- Audio CD (Sep 1 1998)
- SPARS Code: DDD
- Number of Discs: 1
- Label: SRI Canada
- ASIN: B0000007EP
- Average Customer Review: 5.0 out of 5 stars See all reviews (4 customer reviews)
- Amazon Bestsellers Rank: #83,380 in Music (See Top 100 in Music)
|1. Fantasia 1 in B flat|
|2. Fantasia 2 in G|
|3. Fantasia 3 in F-minor|
|4. Fantasia 4 in D|
|5. Fantasia 5 in A|
|6. Fantasia 6 in E minor|
|7. Fantasia 7 in E-flat|
|8. Fantasia 8 in E|
|9. Fantasia 9 in B minor|
|10. Fantasia 10 in D|
|11. Fantasia 11 in F|
|12. Fantasia 12 in A minor|
|13. Gulliver Suite : I Intrada|
|14. Gulliver Suite : II Chaconne of the Lilliputians|
|15. Gulliver Suite : III Gigue of the Brobdingngians|
|16. Gulliver Suite : IV Daydreams of the Laputians and their attendant flappers|
|17. Gulliver Suite : V Loure of the well-mannered Houyhnhnms & Wild dance of the untamed Yahoos|
Andrew Manze is a star of the period-instrument set. Lightning reflexes (and wits) and improvisatory flair are his strengths -- precisely what this music demands. His playing is a catalog of riches. Compare two concluding allegros -- No. 4, with its bustling near-orchestral accompaniment sharply set against the melody, and No. 11, all fantastic lightness. Or the Italianate curves of No. 6's graceful Siciliana. Caroline Balding seconds Manze impeccably in the encore, a playful suite inspired by "Gulliver's Travels."
The sound is typical of Harmonia Mundi's best -- a close, unimpeded perspective, as mellow as it is brilliant.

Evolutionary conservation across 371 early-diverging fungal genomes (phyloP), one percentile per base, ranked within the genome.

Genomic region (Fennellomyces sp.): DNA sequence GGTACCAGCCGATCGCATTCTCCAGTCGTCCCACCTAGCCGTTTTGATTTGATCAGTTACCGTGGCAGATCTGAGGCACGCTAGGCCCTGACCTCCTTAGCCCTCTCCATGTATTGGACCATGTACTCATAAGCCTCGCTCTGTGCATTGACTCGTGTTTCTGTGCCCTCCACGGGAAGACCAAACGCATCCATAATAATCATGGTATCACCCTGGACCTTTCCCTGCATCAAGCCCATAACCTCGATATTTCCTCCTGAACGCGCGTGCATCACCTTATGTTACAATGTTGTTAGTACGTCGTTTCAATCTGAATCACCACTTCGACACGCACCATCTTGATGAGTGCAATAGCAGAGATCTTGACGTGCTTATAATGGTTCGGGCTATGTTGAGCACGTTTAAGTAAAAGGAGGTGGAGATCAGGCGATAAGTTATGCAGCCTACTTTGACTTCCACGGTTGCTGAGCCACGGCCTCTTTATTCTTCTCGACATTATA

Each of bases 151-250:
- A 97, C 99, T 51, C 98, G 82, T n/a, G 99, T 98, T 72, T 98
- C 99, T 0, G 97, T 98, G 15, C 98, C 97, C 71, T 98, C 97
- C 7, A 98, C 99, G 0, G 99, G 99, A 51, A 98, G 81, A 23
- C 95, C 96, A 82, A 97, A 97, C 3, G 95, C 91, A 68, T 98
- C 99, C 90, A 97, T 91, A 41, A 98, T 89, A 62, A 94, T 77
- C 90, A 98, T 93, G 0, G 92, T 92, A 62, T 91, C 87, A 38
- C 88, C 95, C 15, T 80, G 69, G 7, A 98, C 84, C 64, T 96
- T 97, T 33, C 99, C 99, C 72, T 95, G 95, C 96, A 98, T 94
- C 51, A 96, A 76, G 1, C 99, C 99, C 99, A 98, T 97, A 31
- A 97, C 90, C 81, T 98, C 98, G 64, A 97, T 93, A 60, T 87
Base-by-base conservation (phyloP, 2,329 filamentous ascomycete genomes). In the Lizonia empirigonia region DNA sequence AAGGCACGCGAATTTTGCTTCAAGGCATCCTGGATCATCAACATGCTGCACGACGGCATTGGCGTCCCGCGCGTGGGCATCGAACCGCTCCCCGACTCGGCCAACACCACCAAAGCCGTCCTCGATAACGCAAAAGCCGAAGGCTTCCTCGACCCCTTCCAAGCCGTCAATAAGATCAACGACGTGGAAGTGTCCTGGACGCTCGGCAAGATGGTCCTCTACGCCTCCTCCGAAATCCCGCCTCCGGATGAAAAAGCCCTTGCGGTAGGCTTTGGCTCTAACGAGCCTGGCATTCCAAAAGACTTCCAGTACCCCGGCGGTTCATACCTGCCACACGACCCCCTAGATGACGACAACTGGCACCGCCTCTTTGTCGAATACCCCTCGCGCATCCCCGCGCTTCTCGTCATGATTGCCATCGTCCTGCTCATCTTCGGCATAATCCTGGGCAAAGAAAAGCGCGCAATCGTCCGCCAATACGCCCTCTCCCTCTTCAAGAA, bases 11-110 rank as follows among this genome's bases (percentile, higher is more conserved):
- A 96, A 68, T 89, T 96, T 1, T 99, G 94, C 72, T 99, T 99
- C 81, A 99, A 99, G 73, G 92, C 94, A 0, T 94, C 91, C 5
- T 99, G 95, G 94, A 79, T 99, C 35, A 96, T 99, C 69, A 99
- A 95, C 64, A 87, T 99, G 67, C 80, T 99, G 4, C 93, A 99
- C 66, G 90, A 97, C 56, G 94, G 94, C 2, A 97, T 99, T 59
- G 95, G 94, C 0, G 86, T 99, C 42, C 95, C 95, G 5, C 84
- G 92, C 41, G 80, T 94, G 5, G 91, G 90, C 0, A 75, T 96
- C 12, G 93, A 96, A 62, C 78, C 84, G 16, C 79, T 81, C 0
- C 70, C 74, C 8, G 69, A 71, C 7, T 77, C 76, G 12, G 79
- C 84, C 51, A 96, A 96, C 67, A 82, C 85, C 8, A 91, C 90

Call me heretical, but these gloriously wayward Telemann "Fantasias" for solo violin are far more attractive, melodious, mysterious and accessible than Bach's austere unaccompanied Sonatas/Partitas or Biber's scratchy, pedantic ramblings.
OK. In fact, I think they are the best works for violin that I have heard in ages, bar none. There. I said it.
Although Leslie Gerber, see above, "advises" against listening to all the Fantasias at one sitting, I believe the contrary true. You will, too.
Why? Because Manze, performing on a Gagliano (1783), continually hypnotizes us, his violin captured beautifully in an immensely flattering acoustic, never acerbic or irritating, but resonating with a tone much richer and darker-hued and "vocal" than we are used to in a period instrument. (For this reason, as well, I disagree with Gramophone's assessment that the baroque fiddle used here creates a "biting astringency"---e.g. Fantasia No. 6, they suggest. Oh, no. Hardly. Quite the opposite.)
The Fantasias, themselves, are marvelous, phantasmagorical "inventions" of infinite wonder and design, yet retain a staggering ability to appear completely improvisational. That Manze is committed to these incredible pieces is unquestionable. His playing is simply stunning, without drawing attention to his own phenomenal virtuosity or the extreme difficulties inherent in each Fantasia.
And, of course, Telemann's music is stunning, as well. His Twelve Fantasias, for me, go far beyond the sound worlds of either Bach or Biber in both depth of emotion and an obvious vulnerability. There is little rhetoric here, only a passionate musical honesty that seems to well up from the composer's very soul.
The "Gulliver Suite" for two violins (with Caroline Balding playing a 1783 Amati/Cremona), derived, obviously, from Swift's book, is clever but forgetable (at just over seven minutes). Nonetheless, it is pleasant and upbeat and brings the CD timing to a nice 78:18, which is fine by me.
Fact is, I can hardly wait to conclude this review so that I can again immerse myself in the Fantasias.